Monday, 16 April 2012

Collaboration.

Yesterday, we had a conversation about how European we feel and how we are wanting to move to Paris this year. We just love the culture and the history there so much, but there is a darker side to French history. In fact there is a dark side to most (not all, mind) European states. The fact that so many Western states collaborated with the Nazis is a troubling and dark park of history that is often forgotten.


When we think of the perpetrators of the Holocaust, most of us think about the Germans or possibly Eastern European states like Poland and the Ukraine but how many of you knew the extent that 'allied' nations took part in the murder of millions of people?


One example of collaboration was in July 1942, when 13,000 Jewish people were rounded up by French police and imprisoned in the Vel' d'Hiv (a velodrome). Although this terrible event was ordered by the Nazis, the French authorities collaborated assisting the Nazis in organising the plans and eventually carrying out the deeds themselves. The people that were rounded up were eventually deported to Auschwitz-Birkenau where few survived. In 1995, fifty three years after the murder of French by the French, did a President of France feel the need to apologise for the crimes of his countrymen. The question is why did French authorities happily round up French citizens and deliver them into the hands of the conquerers of the French? 






Many other countries assisted the Nazis with the destruction of their Jewish people during the war. The Dutch civil service was put at the disposal of the Nazis to deport Jewish people. Like in the French round ups that took place, Dutch policemen were used to deport Dutch people to Auschwitz. This terrible situation where people are turning on their own countrymen unfortunately took place across Europe and across the world.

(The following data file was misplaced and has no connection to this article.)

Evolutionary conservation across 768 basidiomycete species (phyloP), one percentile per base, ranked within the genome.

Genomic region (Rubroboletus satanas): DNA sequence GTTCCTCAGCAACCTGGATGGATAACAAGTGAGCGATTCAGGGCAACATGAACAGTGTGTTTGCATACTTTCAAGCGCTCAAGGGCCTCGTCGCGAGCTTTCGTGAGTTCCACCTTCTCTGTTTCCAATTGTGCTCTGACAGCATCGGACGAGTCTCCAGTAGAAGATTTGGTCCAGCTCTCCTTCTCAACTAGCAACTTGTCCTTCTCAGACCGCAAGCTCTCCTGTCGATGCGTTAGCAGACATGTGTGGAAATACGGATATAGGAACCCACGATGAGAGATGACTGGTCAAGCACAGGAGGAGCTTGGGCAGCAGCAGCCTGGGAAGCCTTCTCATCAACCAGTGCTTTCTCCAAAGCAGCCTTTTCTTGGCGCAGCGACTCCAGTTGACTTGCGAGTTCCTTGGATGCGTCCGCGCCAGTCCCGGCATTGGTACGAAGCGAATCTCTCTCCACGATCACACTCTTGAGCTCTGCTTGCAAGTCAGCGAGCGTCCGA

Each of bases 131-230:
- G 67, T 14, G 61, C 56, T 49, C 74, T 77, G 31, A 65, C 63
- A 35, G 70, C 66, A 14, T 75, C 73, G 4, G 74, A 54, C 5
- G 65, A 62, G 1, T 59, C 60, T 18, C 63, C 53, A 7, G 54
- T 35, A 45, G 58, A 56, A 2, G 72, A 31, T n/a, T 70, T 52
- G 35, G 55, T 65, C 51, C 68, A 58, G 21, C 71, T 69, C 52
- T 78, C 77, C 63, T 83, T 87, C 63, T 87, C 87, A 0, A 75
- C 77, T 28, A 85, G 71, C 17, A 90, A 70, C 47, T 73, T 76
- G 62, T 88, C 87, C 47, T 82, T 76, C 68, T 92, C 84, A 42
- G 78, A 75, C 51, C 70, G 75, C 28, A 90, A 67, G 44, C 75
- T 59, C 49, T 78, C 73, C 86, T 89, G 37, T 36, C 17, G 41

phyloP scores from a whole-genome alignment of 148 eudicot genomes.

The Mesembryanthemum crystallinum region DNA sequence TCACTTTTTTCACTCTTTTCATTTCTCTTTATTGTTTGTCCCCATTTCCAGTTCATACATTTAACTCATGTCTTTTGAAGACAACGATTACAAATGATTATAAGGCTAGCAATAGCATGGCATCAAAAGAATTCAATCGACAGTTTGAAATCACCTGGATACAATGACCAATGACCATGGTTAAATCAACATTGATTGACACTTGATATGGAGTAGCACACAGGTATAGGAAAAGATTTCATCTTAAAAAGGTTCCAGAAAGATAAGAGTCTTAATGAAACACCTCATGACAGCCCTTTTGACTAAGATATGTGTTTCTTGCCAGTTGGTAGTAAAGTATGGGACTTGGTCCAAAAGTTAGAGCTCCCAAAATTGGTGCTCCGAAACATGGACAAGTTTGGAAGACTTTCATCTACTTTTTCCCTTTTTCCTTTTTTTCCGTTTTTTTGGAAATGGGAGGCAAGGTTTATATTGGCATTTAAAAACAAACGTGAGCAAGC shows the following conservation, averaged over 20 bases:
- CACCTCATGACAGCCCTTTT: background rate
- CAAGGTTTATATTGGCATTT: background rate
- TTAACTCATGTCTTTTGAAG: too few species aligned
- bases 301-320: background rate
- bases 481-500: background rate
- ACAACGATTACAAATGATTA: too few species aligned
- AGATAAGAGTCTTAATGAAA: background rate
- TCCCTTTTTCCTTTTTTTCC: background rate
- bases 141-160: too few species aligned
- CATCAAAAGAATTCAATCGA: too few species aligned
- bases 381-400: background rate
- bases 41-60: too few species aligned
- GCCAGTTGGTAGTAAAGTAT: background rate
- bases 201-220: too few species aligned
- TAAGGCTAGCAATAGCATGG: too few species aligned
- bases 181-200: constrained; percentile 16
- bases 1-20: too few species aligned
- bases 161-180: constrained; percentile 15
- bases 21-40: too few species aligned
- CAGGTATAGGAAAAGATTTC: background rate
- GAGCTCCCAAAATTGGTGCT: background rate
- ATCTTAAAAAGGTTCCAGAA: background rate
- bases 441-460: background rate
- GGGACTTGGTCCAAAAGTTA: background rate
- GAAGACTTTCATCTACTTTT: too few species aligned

We are not going to list the number of countries that happily collaborated with the Nazis across the world, but let us assure you that the number is disgustingly high. 


To us, one of the worst things about the collaboration was the lack of recognition after the war. Many people expect victims of the Holocaust to move on, to stop talking about, stop going on about it but how can they without closure? The terrible thing is that these countries and their perpetrators got away (basically) scot free. We have talked quite extensively about moving forward to create a better future and we still stand by that but to learn anything from the past we have to know the past. We have to know that French and Dutch people turned their backs on their own citizens and handed them over to certain death. We have to know that people were rounded up and taken to death camps. We have to know this to ensure that it doesn't happen again. The only explanation is that high levels of prejudice existed all over the world and was not exclusive to Germany or Ukraine. Like people, States must take responsibility for their actions and create a path where we can, using education, move forward learning from our mistakes to make sure that each day is a little better than the previous.

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